Many people choose to invest in shares because they understand the sharemarket, over the long term, can perform better than other asset classes (cash, fixed interest and property). Investing in shares however, without a clearly articulated objective (the why) can expose some investors to the emotional roller-coaster of share prices rising and falling. With the Australian sharemarket’s recent rise to it’s highest level in seven years, this article is a reminder about the risks of emotional investing.
Fear and greed are two emotions that drive human and investor behaviour as per the above diagram. Whether it be as individuals, or a behaviour that is exhibited by a group of people (herd mentality) we know the cycle of greed and fear which can cause emotional investors to buy or sell, is probably all too familiar a pattern and this Carl Richard’s sketch provides a powerful reminder for why you want to avoid it.
While Carl is the first to admit that he’s definitely sketched more complicated ideas, this one concept captures just how and why it’s so difficult for many people to make smart money decisions.
When you remove the emotional aspect from the process of making financial decisions – i.e. seek the advice of a qualified Financial Planner – you are better able to objectively determine whether an asset is appropriate (or not) to assist you to achieve your personal, financial and lifestyle goals. Working this out is best achieved through a discussion around goals, time frames and previous experiences, with the ultimate view to help you make the right investment choices for your situation and avoid the emotional cycle.
Why do share prices fluctuate?
It can be difficult to tell why share prices can fluctuate in the short term. Although, over the long term, the share prices of businesses listed on a stock exchange usually increase because of cautious financial management by the directors of the company.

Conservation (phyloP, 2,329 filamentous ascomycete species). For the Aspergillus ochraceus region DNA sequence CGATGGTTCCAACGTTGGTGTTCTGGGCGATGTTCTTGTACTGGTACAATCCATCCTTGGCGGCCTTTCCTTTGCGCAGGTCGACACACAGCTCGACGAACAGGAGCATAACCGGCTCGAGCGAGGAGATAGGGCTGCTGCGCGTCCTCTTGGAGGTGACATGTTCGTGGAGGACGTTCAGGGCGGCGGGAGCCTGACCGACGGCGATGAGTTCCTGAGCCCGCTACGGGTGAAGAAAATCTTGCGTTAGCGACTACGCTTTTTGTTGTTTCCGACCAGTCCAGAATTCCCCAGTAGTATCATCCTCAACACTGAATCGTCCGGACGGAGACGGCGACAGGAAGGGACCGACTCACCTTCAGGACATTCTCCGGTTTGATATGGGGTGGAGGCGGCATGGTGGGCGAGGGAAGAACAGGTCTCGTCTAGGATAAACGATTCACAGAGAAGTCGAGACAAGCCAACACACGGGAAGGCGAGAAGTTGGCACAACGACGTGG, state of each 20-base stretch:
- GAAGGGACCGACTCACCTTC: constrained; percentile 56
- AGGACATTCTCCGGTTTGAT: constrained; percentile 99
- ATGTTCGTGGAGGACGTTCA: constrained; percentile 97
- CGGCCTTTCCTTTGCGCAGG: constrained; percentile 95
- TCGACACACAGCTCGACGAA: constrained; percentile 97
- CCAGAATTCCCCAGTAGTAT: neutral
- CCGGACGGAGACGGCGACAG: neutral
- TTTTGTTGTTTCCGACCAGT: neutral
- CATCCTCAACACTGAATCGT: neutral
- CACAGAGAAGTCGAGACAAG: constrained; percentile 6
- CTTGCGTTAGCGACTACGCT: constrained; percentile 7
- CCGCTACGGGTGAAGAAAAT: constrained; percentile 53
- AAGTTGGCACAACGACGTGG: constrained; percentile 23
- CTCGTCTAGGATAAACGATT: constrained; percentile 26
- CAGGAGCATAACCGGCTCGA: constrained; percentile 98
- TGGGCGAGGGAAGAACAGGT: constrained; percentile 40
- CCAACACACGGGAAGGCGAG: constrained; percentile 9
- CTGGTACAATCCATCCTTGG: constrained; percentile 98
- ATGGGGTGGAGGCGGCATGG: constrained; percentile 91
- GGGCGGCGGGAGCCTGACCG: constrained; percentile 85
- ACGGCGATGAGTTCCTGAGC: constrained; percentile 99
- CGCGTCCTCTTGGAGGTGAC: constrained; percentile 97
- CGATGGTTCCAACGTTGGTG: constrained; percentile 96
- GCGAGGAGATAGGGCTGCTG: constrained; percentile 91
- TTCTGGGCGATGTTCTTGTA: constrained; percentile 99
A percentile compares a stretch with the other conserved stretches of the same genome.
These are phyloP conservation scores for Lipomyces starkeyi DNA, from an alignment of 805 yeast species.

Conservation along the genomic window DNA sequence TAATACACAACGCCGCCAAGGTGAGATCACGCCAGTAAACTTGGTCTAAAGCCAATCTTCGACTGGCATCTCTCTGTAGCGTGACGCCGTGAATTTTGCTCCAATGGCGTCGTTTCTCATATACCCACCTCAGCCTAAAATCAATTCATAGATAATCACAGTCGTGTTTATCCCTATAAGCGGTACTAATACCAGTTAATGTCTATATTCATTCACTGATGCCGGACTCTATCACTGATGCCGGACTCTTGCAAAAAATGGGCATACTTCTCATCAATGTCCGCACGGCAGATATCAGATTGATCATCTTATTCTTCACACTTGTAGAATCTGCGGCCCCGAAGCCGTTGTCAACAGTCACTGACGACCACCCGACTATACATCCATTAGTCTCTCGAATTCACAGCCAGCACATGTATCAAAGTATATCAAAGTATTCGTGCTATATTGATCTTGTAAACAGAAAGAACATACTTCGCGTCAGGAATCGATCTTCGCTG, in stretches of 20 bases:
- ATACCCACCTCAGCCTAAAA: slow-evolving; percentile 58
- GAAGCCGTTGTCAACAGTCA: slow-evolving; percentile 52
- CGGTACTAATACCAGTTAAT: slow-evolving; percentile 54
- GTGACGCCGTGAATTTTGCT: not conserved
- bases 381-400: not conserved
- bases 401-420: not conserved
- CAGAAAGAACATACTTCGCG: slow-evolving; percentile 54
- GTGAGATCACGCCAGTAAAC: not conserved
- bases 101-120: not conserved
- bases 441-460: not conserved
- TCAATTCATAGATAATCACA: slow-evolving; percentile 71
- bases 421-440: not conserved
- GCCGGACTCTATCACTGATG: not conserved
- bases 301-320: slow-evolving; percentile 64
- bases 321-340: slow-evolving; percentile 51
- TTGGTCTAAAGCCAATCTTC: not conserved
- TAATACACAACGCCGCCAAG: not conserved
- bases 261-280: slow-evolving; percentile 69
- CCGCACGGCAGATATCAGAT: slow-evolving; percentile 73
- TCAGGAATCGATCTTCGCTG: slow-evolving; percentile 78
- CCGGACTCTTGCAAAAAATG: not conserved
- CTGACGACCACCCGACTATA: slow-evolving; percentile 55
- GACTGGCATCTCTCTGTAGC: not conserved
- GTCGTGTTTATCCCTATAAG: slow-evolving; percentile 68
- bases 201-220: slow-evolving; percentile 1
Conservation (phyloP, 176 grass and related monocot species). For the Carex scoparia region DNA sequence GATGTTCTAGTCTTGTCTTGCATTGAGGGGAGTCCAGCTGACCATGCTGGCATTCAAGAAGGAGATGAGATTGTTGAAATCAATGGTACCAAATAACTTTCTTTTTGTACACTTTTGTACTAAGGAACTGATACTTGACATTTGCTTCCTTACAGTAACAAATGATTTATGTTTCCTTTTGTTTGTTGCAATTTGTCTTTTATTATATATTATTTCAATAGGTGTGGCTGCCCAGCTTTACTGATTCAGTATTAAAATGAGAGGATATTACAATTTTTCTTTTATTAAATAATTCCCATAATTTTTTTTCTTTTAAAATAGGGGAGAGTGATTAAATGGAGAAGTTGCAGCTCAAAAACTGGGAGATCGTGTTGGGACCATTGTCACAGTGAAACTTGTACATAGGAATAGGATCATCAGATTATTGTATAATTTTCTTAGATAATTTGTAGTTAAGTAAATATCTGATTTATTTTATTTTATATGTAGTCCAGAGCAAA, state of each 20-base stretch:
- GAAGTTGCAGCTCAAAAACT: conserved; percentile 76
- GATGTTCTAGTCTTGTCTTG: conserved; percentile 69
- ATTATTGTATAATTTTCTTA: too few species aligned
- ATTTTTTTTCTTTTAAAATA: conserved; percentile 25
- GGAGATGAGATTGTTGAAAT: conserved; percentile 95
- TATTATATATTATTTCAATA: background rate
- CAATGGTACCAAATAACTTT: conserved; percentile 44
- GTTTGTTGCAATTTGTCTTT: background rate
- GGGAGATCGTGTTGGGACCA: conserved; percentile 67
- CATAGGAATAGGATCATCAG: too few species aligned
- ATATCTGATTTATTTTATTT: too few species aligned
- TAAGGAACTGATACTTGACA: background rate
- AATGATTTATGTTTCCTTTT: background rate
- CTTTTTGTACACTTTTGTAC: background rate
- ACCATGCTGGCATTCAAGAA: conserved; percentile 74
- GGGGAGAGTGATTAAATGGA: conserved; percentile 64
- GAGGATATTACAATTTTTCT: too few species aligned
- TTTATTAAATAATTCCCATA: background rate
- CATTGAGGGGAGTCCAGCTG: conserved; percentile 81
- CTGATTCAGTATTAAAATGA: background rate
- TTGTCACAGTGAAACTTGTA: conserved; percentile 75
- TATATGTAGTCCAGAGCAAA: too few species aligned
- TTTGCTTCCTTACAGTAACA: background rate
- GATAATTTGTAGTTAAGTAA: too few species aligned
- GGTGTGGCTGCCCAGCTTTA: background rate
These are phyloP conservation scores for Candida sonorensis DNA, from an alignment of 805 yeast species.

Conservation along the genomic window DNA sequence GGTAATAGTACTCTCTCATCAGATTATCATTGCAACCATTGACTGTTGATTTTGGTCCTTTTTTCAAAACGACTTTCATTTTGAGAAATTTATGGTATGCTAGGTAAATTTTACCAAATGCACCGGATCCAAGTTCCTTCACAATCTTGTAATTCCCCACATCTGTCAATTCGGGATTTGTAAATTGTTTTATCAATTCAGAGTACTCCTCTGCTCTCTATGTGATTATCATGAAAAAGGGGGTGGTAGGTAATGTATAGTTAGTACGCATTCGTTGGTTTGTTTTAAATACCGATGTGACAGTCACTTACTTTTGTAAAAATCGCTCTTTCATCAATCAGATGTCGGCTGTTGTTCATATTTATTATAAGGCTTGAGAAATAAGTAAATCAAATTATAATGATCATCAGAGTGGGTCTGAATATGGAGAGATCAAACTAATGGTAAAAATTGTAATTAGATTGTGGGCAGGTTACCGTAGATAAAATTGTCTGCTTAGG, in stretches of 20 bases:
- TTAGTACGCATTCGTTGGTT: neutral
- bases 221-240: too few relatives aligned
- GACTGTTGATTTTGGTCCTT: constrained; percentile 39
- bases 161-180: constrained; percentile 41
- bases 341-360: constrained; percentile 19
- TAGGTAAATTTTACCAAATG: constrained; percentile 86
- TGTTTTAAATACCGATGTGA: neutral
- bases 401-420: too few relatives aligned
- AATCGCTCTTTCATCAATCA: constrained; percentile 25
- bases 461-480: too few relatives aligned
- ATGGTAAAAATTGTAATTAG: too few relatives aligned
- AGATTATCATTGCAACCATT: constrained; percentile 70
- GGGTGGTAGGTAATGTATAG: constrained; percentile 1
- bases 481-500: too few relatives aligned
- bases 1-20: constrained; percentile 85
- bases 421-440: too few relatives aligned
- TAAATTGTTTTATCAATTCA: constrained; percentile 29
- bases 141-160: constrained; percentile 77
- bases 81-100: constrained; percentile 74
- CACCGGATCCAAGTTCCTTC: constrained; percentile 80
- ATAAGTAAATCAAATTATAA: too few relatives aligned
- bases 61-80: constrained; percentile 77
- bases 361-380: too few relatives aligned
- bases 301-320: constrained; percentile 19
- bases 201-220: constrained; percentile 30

An investor should be aware that not all company profits are distributed to investors as dividends. Part of the revenue will generally be kept by the company to reinvest into the business (for example to develop better technology, to buy other businesses, or to expand into new markets). Through these activities, it is hoped that over time the value of the company grows, and this will have a positive effect on the share price and dividends.
Similarly, if a company is performing poorly or is subject to bad financial management or loses key staff, the residual panic in the markets can lead to the sale of company shares, resulting in a decrease in the share price.
So is investing risky ?
While it is nearly impossible to predict the peaks and troughs of markets, and indeed individual share prices, most people understand there are some timing risks associated with investing, and fortunately for investors, the two main timing risks associated with sharemarket investment can be managed:
1. Price volatility. The price of a share can fall unexpectedly and dramatically without much or any notice, however, the practice of diversification (i.e. buying shares in more than one company) can lessen this risk.
2. Variability of returns. The share market can experience fluctuating returns, which can be stressful in the short term, although history generally tells us the share market will improve its value over the medium to long term.
Depending upon your investment time horizon, and understanding when you need to access your money (i.e. a major expense or retirement) will determine whether you can afford to ignore the ‘market noise’ and ride through the short term peaks and troughs. Furthermore, if you are the sort of person that gets nervous about market fluctuations, then perhaps reducing your exposure to shares and investing in other asset classes, will assist you in getting a good night’s sleep.
Investing need not be an emotional experience when you link your investment decisions to specific short, medium and long term goals. The Adviser fp philosophy to invest in actively managed, diversified portfolios that are regularly reviewed is designed to provide a better risk/return outcome and allows investors to make an informed decision as to whether they view sharemarket volatility as a risk or an opportunity.
(sources: Lonsdale; Adviser fp; and www.behaviorgap.com)